Before polymathy pt II: “sweet,sad”… and right? Hell no!

This post will continue and give some temporary closure to the topic I opened up a few posts earlier. Due to a trip 9 time zones away I have been shamefully derelict in my posting here – in part because this behemoth was half done and giving me hell for too long. As anovice, I’m learning that ambitious posts shouldn’t be left hanging until you know you can follow up. Learning….

To recap:

Resisting specialization is to pit yourself against an inevitability, ingrained in the world as deeply as money.

Aiding and abetting this unwelcome proposition is a deeper one: perhaps specialization is intrinsic to how we are able to cope with the world.

‘There are too many ideas and things and people, too many directions to go. I was starting to believe the reason it matters to care passionately about something is that it whittle the world down to a more manageable size’ Suzan Orlean from ‘The Orchid Thief’, from ‘Adaptation’.

These “sweet,sad insights” that Kaufman finds so compelling are a little awkward. They could imply I’ve been painting myself into an unenviable position – fight culture and human nature – and you can’t be loving those odds.

I’m still taking the odds, and here’s why.

I think on one front we’re being misled. We think that to go places in life it’s vital to be at the top of whatever you do, and doing so requires unswerving dedication. The trouble is that often what counts as an acceptable life goal is driven by what is pumped over our horizons, into our living rooms, and may have rather less to do with what would make us happy, if we were to take stock a little.

On the other front, we have the more intimate sentiment of Orleans statement. I think this is, to an extent, driven by cultural motivations of the sort I’d like to unpack and pull apart (Front A). The idea that if you take more than one road you won’t get far enough along any of them; a sense that destinations matter whilst journeys do not.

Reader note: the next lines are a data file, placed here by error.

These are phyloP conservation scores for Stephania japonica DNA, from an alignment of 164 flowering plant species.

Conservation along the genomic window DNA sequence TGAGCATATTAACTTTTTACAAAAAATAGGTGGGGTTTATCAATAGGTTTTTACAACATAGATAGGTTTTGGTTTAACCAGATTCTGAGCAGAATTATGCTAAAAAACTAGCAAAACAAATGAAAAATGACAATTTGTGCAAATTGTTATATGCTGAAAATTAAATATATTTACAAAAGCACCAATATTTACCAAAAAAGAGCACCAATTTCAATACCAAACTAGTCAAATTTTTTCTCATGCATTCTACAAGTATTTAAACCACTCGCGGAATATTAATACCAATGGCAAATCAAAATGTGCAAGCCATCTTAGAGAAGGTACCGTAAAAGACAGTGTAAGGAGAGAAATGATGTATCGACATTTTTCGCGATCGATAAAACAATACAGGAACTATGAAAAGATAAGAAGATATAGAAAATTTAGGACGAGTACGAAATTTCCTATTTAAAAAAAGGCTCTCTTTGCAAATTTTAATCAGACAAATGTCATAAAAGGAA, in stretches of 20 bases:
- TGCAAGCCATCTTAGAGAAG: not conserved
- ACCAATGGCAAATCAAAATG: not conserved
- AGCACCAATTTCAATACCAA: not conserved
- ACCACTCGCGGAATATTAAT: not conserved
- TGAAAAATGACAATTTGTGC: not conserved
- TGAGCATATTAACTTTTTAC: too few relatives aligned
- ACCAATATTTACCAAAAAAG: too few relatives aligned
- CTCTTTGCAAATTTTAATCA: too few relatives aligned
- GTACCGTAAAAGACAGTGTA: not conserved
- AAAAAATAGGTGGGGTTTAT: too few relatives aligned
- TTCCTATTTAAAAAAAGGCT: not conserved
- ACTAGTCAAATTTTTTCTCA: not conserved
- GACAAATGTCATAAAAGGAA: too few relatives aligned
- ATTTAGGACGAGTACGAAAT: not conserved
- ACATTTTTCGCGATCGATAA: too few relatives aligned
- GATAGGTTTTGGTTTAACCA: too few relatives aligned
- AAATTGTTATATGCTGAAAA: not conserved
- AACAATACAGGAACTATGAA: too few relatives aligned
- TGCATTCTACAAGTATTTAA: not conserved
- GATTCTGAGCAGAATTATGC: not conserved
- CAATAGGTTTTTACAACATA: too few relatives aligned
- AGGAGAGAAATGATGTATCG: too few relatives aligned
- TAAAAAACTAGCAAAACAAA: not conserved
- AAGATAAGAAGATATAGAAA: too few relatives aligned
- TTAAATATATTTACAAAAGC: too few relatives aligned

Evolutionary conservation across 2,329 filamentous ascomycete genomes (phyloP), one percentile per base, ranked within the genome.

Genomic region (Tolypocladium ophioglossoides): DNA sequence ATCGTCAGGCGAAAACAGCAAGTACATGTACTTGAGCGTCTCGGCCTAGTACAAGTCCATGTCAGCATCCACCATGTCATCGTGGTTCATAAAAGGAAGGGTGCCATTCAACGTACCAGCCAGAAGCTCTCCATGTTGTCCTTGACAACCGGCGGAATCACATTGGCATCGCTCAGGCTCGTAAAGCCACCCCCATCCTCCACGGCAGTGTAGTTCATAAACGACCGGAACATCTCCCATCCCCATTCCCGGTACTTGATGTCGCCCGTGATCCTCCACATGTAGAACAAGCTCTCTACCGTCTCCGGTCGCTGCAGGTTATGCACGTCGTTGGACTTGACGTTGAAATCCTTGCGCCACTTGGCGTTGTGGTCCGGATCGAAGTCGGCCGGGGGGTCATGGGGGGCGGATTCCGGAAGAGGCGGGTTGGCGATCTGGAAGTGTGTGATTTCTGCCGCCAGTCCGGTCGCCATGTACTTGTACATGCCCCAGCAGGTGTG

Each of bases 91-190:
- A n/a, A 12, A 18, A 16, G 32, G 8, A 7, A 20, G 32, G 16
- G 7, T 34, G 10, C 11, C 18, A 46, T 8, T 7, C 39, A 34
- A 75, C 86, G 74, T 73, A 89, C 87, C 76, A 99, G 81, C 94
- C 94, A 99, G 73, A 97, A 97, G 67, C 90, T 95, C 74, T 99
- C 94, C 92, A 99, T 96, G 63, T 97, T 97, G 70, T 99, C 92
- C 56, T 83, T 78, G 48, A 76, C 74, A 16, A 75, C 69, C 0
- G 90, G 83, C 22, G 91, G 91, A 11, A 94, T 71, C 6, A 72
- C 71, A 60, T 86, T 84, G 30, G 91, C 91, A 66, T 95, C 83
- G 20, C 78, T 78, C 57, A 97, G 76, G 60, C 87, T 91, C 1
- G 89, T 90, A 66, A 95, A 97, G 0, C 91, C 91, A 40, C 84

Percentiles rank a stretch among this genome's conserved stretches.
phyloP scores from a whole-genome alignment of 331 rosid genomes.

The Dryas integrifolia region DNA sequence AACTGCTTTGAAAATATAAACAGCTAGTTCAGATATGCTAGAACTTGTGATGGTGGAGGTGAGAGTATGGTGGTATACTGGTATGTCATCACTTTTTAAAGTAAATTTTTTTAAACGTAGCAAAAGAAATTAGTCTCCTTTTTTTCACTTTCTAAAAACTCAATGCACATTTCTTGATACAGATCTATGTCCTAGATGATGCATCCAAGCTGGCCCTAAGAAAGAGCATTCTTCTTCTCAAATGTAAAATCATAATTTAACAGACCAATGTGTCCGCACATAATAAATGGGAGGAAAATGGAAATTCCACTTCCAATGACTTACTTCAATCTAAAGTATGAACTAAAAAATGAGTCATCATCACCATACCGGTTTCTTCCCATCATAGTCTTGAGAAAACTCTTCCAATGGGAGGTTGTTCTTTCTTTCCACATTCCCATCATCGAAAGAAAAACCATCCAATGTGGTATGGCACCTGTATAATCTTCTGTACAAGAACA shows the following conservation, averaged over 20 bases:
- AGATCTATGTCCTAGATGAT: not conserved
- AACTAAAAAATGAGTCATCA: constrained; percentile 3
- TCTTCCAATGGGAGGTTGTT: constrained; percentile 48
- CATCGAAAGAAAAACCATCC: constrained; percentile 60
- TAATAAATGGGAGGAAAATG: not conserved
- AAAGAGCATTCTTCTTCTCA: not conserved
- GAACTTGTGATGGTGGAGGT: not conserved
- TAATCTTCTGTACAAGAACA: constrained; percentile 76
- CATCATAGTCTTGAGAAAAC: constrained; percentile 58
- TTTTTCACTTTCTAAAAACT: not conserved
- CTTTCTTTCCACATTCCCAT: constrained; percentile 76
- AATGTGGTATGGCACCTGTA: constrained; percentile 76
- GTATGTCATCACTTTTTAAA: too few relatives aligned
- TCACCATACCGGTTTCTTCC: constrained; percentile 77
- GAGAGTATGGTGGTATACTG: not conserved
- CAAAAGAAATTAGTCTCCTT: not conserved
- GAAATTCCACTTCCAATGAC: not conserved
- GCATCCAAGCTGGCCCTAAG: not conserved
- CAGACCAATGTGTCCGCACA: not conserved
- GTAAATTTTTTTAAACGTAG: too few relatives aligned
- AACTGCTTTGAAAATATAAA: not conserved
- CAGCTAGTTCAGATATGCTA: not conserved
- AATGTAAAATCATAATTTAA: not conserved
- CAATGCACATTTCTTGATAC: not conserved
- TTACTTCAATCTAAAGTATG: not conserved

But it goes further than this, to the concept of imbuing life with your own essence by choosing a prism through which to view it, a perspective to make sense of the world of, a personal culture within which to value things rather than a multicultural position in which everything is equally well and good and so more or less meaningless. I confess to feeling a strong identity with this, whether it be romantic self-delusion or no. I am sure for myself that the world is so extraordinarily complicated that it is essential to ‘make yourself a world’ in some sense, fashion an umwelt as some kind of starting point for inquiry (which includes re-examination of the central premises when appropriate).

However, I don’t feel that such a personal culture need be so narrow to propel someone into the study of only one thing, or the pursuit of only one kind of excellence (or, closer to my point, content with the pursuit of several competencies). For me it could and should be an outlook, but an outlook that is nonetheless broad. If it is a monoculture it should be wide and reflective.

This needs ending here, for now – I’m going to return to this from time to time to try and flesh things piece by piece. I guess the sign-off point to make is why this position isn’t superficial and obvious. Surely, one might ask, being great at many things is obviously better than being great at one thing? If you can study two things and excel then this outperforms studying one; a trivial point. But I would argue that this, which is pretty much the standing definition of polymathy, is a wonderful ideal to keep in mind. But in the real world we should be equally happy to consider ourselves as adequate, and improving, in a number of areas, even if the girl from your year at a school is top-dog because she’s been pursuing one from day one. I’m not a polymath, but maybe I’ll get there. If not, no regrets: how can you regret casting wide as well as deep?

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